For Dr Greg Moore, defending living heritage isn’t about the past, but protecting our future
Since the 1980s, Australia’s National Trust movement has worked to celebrate and protect the country’s living heritage by identifying and recognising Significant Trees. As the University of Melbourne’s Dr Greg Moore explains to us, these trees are more important now than ever before.
For more than three decades, Dr Greg Moore has worked with the National Trust of Victoria’s Register of Significant Trees to raise awareness of Australia’s arboreal heritage and protect it, if necessary, from the axe. As Dr Moore sees it, the register is formal recognition of what many of us already feel about the value not only of the especially unique specimens that make it on to it, but trees generally.
“When it comes to trees, people tend to understand that they’re important, even if they haven’t articulated or rationalised their attitude,” Moore says. “Trees are markers and totems in our lives and in our landscapes — most of us have some sort of connection with them.”
One example of this deep well of often hidden affection might be the City of Melbourne’s ‘email a tree’ initiative. The council set up dedicated email addresses for each of its trees in 2013 so that citizens could report problems. Instead, the trees were inundated with a deluge of fan mail.
The Golden Elm on Punt Road in South Yarra is a local personality and received the most emails out of any tree in Victoria. As Dr Moore points out, it’s been on the register for almost as long as the register has existed. “If work is done anywhere near that tree, we will hear about it immediately,” he says. “And we won’t hear about it from just one or two people — sometimes hundreds will let us know.”
The Golden Elm on Punt Road is listed as significant trees for its “ its aesthetic value, for its contribution to the landscape, and as an outstanding example of its species”. Image: Jessica Hood.
The National Trust movement set up the Significant Tree Register partly in recognition of the fact that if built heritage is deemed important enough to save, often much of what lends it value is the landscape that surrounds it, as much as the buildings themselves. As Moore says, “The most important component of those landscapes from my perspective, the one that gives real ambience and a sense of permanence, is the trees.”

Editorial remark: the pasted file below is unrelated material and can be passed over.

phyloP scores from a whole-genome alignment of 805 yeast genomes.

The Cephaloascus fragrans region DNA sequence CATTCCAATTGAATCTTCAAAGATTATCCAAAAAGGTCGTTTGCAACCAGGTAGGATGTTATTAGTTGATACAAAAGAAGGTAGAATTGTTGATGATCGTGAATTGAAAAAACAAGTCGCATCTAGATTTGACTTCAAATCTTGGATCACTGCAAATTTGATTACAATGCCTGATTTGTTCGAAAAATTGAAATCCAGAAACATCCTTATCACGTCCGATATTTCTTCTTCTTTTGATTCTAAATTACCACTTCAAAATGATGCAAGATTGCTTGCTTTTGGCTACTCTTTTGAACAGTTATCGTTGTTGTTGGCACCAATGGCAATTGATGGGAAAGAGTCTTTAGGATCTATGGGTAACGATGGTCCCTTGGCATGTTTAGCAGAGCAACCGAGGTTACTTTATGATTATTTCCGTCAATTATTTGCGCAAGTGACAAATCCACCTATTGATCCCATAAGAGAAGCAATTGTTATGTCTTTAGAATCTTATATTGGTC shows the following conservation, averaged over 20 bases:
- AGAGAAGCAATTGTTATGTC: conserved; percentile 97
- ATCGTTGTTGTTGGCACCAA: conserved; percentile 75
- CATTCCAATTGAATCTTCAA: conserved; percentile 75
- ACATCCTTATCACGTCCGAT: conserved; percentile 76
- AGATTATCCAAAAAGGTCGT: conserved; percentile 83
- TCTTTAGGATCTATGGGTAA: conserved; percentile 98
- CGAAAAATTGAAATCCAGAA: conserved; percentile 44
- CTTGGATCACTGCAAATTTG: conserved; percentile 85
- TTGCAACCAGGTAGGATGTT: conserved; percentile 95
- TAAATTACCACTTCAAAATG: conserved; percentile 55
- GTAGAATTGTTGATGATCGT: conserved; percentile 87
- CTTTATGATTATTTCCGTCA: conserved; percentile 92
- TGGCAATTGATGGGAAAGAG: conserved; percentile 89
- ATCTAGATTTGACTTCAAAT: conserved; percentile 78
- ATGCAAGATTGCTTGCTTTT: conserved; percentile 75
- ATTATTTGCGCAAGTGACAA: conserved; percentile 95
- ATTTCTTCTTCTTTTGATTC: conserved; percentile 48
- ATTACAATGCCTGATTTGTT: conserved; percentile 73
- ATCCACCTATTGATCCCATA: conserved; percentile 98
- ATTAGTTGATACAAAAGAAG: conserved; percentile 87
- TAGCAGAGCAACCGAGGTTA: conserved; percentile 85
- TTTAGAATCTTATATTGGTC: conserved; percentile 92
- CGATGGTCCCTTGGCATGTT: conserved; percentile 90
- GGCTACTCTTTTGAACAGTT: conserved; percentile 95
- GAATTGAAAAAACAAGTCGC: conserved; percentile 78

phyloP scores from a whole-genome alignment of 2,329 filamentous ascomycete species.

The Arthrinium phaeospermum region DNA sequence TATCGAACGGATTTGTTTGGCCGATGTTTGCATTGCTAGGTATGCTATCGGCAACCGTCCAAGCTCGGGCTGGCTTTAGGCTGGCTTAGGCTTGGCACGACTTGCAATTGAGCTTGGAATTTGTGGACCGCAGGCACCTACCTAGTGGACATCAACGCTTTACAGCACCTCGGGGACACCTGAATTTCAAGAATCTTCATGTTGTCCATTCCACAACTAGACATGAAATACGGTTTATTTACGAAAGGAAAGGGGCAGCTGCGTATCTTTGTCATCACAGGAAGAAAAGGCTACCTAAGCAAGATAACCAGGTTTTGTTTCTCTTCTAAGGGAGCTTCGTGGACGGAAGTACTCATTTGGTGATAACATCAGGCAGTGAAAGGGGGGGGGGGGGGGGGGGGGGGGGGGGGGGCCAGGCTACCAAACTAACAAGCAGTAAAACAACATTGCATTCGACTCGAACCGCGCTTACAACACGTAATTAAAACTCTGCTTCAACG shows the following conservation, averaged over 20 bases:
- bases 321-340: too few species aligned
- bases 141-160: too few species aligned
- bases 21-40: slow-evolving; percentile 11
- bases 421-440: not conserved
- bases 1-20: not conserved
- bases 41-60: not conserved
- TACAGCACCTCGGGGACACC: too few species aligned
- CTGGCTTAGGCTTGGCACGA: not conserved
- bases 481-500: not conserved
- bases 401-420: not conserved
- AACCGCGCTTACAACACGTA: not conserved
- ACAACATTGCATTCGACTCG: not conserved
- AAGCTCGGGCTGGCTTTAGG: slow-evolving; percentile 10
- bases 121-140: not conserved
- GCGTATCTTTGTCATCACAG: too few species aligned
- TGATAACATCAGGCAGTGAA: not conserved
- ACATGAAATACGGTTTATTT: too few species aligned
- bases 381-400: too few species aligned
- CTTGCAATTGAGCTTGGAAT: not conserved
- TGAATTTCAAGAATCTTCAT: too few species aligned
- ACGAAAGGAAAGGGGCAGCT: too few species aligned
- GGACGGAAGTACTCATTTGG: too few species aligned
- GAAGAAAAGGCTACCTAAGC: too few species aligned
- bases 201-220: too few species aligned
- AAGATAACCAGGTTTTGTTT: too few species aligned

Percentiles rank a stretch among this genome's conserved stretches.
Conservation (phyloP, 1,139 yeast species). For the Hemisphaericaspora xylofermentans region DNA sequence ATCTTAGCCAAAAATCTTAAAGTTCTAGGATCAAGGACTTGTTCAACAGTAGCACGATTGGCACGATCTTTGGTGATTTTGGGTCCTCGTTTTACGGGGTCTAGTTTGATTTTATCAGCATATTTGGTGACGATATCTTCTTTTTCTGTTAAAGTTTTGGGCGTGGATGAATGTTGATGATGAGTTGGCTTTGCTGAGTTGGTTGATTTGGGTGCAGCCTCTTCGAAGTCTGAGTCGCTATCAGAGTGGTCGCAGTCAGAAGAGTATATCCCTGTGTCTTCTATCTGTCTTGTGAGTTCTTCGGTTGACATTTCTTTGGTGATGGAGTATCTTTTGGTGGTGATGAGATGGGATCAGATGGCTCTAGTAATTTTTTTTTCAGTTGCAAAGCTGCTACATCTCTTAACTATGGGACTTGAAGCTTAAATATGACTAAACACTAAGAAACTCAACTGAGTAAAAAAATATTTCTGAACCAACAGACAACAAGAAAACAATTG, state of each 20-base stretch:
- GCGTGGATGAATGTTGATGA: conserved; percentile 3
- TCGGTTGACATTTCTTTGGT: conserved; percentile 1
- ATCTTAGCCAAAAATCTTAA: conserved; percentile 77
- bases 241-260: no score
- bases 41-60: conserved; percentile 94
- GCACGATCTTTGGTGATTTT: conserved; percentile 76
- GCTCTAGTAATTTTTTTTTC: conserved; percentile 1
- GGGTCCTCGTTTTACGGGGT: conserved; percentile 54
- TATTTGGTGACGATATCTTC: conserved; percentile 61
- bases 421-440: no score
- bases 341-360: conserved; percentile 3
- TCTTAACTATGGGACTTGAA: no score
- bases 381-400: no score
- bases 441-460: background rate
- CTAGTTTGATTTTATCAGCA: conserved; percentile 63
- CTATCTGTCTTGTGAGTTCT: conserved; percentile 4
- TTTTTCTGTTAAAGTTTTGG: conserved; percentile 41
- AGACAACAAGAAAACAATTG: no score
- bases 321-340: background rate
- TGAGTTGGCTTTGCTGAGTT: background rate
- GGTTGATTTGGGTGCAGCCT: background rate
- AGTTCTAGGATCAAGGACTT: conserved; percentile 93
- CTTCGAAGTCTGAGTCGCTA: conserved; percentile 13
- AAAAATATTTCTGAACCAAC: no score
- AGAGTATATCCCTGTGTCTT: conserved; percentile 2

For a tree to make it on to the register, it needs to be nominated. That nomination could come from experts or the general community, but ultimately it will be the Register of Significant Trees committee that decides whether or not a tree makes the grade. Criteria for registration covers a wide range of qualities, and can include things such as singular size, rarity, and historical importance. As Dr Moore explains, though, while the net might be cast wide, the committee’s assessment protocols are stringently adhered to by necessity.
“We try and maintain the integrity of the trees on the register so that if someone knows that a tree is on the Register of Significant Trees, they know it is a very special tree.”
The register doesn’t bring with it any legal protections, so ultimately it is just this perception and the National Trust’s sway that will protect registered trees, unless of course the relevant local government body is then inspired to accord it protection under a planning scheme. Nevertheless, the Trust has been remarkably successful in its mission of protecting our living heritage, despite the lack of this legal shield. Dr Moore says that of the roughly 1600 registrations, covering nearly 30,000 trees, to the Trust’s knowledge only seven trees have been removed by developers.